The Kitchen from Oz

· Kitchen / Nutrition / Wellness, Makeovers · , , , ,

Upper West Side Kitchen

Walking into Holly Merrin’s kitchen is a little like Dorothy seeing Oz for the first time. From the emerald green terrazzo floors to the bold green leather chairs and fabulous views of the Hudson River, this kitchen is long on the wow factor.

The mom of the moment is long on the wow factor too. Petite and pretty, Holly enjoys preparing meals and snacks for her family. A 2015 graduate of The Natural Gourmet Institute, it’s more than a hobby, but not yet a career. Holly contacted Curated Kitchen to tackle both the physical organization of the kitchen and her need to address a wide range of food preferences in the most nutritious manner.

Stage One: Family Food Questionnaire and Organizational Assessment

We arrived at Holly’s apartment on a sunny, unseasonably warm winter day. During this first meeting, we interviewed Holly using our Family Food Questionnaire, a tool that enables us to fully understand a family’s attitudes and aspirations around meals and nutrition. We learned that Holly cooks almost every night, that she buys mostly organic and healthy foods, and that the family spends a lot of time in the kitchen. We did a complete inventory of foods she had in her pantry and refrigerator, and took measurements of all storage areas in the kitchen.

In examining the placement of food items and food storage items, we noted that the pantry was overstuffed, that food wasn’t organized by category, and that cooking tools and supplies weren’t stored where they were used. We noted that much of the food inventory was organic and balanced with a reasonable amount of “treats”.

The first suggestion we made was to relocate a stacked washing machine and dryer in a kitchen closet to an existing laundry room in the back of the apartment. This move would enable us to remake the kitchen closet into a pantry, thus multiplying the available storage space. While not all clients can make large structural changes like this, Holly loved the idea and was able to implement it within a few weeks.

Stage Two: Nutrition and Organizational Kitchen Makeover

On our second visit to Holly’s kitchen, we literally took everything out of the refrigerator, freezer, and pantry and audited every dish, pot, pan, serving piece, Tupperware container, and kitchen tool. We determined what was needed and where each item would be stored. We thought about the functionality of the kitchen but also weighed the aesthetics. Here are the highlights of the process:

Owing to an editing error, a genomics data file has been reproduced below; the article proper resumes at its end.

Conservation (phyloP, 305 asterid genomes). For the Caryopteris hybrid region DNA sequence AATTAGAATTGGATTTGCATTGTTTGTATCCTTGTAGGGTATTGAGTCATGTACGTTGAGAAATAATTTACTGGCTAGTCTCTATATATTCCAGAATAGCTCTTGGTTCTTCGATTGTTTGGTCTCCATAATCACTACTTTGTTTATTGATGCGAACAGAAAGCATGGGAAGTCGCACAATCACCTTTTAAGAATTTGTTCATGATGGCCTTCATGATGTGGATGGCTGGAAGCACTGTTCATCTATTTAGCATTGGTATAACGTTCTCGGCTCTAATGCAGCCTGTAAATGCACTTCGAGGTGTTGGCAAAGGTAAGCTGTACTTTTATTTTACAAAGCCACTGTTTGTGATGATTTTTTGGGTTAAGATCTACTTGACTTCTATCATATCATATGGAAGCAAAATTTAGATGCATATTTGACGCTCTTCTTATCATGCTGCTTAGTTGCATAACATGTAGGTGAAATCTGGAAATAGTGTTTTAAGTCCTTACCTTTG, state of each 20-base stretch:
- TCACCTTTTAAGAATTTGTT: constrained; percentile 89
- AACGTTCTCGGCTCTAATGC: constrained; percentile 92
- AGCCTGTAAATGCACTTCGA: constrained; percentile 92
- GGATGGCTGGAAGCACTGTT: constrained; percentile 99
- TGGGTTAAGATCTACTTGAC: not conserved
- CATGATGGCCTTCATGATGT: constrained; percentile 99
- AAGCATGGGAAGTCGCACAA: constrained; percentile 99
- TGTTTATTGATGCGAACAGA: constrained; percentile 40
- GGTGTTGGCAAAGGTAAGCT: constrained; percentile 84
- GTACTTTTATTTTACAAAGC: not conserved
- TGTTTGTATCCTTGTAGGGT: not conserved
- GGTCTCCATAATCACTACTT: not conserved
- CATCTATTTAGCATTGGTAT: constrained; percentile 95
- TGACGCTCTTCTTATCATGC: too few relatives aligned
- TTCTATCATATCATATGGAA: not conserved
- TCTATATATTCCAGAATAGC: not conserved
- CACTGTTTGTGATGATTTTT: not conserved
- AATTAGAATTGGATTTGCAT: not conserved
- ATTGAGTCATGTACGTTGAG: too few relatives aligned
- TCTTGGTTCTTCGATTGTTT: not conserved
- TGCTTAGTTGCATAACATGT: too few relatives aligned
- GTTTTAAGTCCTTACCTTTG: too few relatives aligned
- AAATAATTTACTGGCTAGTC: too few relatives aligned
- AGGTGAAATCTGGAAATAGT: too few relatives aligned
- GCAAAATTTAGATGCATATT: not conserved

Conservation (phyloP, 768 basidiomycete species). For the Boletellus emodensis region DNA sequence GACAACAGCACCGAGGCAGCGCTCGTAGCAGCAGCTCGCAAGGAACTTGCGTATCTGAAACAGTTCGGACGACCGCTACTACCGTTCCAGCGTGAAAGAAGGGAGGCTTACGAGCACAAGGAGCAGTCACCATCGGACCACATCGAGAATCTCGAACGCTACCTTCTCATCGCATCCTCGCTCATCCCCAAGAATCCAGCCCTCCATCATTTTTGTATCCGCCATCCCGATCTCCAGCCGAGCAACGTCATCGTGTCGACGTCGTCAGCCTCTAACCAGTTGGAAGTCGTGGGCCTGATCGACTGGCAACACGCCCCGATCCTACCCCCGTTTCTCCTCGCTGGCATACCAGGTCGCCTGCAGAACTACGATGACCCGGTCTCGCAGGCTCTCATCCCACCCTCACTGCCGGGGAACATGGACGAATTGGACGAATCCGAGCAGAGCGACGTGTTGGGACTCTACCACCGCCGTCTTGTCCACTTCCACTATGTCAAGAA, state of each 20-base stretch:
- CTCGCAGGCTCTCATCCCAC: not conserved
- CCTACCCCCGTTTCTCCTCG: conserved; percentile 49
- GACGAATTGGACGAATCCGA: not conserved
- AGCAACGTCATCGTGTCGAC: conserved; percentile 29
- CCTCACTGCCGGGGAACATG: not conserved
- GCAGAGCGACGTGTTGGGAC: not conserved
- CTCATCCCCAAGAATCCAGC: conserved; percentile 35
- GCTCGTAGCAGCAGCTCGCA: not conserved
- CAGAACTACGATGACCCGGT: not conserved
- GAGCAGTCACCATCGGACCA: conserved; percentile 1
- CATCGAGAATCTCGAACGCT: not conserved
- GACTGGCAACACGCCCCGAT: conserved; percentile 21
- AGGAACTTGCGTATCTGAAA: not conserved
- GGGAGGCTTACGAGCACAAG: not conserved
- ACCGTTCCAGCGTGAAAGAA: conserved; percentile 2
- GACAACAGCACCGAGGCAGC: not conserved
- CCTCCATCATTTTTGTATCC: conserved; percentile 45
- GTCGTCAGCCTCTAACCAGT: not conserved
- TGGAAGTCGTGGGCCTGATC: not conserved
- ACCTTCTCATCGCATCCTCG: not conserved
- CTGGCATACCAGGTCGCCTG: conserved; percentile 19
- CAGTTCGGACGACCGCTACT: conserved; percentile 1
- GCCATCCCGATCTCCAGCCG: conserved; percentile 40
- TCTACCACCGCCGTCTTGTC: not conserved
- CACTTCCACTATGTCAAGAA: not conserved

1. We eliminated many multiples including a 3-year supply of tissue boxes and dog food and duplicates of kitchen tools, utensils and condiments. More importantly, we purged all food that was passed its expiration date.
  2. Group like items together and use bins, canisters, and dividers. We consolidated snacks, baking goods, and frozen foods. Within the snack drawer, we separated nuts, dried fruits, snack bars, and chocolate. We were able to contain items and make everything easier to find. Dry goods like flour were put into OXO canisters and labeled instead of having multiple leaking bags.
  3. Placement is key. We stored milk products on a shelf at the top, the coldest spot in the refrigerator. Condiments were placed on the refrigerator door. Equally important was placing healthy items at eye level and prepping vegetables and produce. For example, carrots and peppers were sliced and put front and center in the refrigerator.
  4. Allocate specific areas to frequently accessed items. We created a freezer drawer specifically for smoothie ingredients and another one for granola ingredients since these were two items prepared frequently. We also created a pet food section for the family’s three dogs and two birds, and two snack drawers for the children.
  5. Add/remove shelves as needed. We added shelves in the pantry, but removed a shelf from the refrigerator. Both of these tweaks added more space and made the areas more visually appealing.
  6. Place items where they are used. Spices and cooking oils were relocated to a narrow area next to the oven/stove. Coffee, mugs, and sweeteners were placed in a cabinet above the coffee maker.
  7. Label. We labeled every shelf, container, and drawer. We wanted everyone in the family to know where each type of food belonged.
  8. Plan meals in advance. We suggested that meals be planned in advance using a meal planner or dinner planner. We stressed the need to take a food inventory before shopping to avoid buying duplicates and then to create a grocery list using paper and pen, iphone notes or an app such as Out of Milk. Lara provided multiple ideas for new snack foods such as the Elemental Superfood Seedbar and new recipes such as Lara’s Gluten-Free Almond Meal Pancakes and Quinoa Bites.

When we left at the end of the day, Holly was making kale chips to be dipped in hummus for an after school snack. While her 10 year old son Nathan waited, he ate an apple. In Nathan’s words, “The food in the refrigerator even looks tastier now.”

NextA Perfect Day to Purge Your Pantry